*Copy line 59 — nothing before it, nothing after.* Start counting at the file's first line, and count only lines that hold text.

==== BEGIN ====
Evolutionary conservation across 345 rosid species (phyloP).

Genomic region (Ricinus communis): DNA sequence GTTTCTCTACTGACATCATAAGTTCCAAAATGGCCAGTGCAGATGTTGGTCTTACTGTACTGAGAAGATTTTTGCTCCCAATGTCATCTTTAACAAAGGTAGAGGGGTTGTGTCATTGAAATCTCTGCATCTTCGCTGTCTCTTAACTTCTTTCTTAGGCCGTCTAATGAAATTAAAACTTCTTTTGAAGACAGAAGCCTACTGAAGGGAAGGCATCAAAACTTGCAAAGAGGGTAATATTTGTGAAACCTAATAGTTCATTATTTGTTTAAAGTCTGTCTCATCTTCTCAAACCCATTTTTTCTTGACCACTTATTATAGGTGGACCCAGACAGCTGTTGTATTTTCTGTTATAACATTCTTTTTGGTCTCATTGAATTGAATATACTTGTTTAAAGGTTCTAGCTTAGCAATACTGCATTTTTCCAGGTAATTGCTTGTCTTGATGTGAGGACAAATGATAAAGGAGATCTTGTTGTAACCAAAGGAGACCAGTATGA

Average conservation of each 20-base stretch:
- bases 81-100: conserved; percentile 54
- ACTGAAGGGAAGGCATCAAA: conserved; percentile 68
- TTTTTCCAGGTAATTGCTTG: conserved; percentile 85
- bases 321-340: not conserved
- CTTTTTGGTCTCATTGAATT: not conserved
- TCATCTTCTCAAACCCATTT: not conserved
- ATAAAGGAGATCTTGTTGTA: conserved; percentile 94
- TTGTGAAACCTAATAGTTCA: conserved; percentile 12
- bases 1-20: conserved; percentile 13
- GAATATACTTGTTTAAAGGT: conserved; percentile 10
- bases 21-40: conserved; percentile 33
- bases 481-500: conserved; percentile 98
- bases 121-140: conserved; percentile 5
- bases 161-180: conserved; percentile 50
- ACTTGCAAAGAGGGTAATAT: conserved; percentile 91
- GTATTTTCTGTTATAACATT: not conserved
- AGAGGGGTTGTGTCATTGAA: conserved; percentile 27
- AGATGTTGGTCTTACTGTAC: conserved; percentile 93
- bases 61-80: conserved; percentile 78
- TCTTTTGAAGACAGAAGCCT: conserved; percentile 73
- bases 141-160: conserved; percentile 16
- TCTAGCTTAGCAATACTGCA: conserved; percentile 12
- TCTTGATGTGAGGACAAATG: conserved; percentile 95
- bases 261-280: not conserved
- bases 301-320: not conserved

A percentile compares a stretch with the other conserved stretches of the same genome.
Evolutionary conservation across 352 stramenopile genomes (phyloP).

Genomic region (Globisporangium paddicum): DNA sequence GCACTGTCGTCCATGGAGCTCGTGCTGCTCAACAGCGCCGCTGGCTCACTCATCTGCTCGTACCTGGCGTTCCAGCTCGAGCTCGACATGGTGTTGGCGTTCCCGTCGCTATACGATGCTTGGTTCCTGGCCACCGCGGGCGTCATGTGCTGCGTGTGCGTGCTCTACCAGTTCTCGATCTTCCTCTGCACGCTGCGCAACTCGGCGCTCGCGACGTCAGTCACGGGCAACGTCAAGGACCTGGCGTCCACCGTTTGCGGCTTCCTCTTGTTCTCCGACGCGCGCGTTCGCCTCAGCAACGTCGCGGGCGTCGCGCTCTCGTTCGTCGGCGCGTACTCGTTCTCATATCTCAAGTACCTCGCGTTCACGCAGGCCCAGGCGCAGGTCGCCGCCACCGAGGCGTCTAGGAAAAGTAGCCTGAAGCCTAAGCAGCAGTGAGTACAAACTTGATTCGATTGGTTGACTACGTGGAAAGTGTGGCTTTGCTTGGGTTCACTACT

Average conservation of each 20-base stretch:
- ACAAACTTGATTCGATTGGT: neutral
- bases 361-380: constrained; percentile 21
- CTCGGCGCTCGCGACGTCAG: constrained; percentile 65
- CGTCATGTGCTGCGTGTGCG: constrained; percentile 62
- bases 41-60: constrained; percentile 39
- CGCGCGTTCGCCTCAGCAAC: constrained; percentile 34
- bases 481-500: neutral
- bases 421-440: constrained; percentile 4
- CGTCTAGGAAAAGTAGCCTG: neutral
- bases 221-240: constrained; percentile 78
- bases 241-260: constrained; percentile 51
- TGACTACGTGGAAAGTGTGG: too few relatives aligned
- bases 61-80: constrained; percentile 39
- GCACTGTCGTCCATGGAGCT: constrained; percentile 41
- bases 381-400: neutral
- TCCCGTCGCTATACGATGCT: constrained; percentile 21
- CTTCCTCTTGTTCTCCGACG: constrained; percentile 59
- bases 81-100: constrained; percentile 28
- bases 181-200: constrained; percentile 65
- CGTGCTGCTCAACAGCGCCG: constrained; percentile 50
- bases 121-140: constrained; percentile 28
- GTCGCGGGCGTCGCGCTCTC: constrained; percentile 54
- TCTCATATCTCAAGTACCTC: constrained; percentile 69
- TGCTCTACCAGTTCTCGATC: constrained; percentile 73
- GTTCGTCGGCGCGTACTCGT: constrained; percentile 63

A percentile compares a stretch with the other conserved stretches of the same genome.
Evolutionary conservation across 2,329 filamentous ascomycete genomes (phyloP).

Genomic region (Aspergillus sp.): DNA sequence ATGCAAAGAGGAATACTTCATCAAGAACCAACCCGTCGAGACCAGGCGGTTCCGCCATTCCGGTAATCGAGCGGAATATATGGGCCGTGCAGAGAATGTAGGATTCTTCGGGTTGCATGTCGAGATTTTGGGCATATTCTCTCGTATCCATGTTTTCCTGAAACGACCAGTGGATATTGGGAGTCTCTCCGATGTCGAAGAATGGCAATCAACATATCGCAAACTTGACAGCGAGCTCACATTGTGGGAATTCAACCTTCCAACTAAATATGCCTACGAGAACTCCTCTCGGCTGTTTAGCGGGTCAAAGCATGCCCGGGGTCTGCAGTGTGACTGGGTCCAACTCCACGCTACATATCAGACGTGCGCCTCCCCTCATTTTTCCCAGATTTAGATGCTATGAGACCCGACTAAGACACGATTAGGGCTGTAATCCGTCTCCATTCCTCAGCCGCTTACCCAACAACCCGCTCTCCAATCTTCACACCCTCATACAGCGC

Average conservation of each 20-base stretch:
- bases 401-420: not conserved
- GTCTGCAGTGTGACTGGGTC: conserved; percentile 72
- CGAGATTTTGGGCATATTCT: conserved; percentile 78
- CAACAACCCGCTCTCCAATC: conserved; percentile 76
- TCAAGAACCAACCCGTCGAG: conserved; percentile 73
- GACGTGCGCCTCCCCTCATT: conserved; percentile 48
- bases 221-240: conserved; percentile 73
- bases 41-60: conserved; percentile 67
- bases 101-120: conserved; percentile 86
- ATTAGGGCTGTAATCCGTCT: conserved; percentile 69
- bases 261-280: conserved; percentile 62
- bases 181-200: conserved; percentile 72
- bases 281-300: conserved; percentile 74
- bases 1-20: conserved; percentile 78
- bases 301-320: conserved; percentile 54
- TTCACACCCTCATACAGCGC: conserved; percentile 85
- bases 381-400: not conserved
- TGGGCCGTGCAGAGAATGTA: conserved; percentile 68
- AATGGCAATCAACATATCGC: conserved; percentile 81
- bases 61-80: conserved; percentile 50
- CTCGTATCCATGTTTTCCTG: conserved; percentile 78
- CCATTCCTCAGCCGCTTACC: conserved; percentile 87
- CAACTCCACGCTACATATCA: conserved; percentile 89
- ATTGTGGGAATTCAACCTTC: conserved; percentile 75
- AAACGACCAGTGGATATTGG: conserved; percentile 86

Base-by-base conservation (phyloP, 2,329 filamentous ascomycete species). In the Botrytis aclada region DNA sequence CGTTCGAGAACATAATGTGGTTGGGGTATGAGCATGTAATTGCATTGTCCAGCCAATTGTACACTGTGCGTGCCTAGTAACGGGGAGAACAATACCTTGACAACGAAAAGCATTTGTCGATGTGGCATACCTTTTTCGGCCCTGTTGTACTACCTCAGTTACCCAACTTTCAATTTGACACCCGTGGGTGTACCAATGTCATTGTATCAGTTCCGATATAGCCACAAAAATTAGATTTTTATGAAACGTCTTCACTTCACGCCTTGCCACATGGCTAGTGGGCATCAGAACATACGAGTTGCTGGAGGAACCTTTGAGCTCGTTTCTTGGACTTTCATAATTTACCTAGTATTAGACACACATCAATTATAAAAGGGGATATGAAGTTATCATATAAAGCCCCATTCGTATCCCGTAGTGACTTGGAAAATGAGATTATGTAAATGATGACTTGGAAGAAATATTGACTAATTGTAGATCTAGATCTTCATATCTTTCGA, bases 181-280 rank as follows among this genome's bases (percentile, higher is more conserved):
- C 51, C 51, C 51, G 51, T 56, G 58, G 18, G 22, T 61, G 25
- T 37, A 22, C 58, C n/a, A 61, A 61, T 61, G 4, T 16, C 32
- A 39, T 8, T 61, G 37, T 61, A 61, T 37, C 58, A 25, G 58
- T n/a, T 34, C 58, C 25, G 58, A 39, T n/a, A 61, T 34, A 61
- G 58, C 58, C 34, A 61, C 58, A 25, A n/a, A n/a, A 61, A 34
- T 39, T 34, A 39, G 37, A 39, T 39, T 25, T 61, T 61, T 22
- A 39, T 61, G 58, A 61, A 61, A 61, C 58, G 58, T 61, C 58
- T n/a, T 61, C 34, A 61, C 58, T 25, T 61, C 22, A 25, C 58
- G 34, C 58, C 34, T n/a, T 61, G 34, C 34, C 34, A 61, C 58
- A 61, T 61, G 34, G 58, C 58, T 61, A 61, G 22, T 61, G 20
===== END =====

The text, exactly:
Evolutionary conservation across 2,329 filamentous ascomycete genomes (phyloP).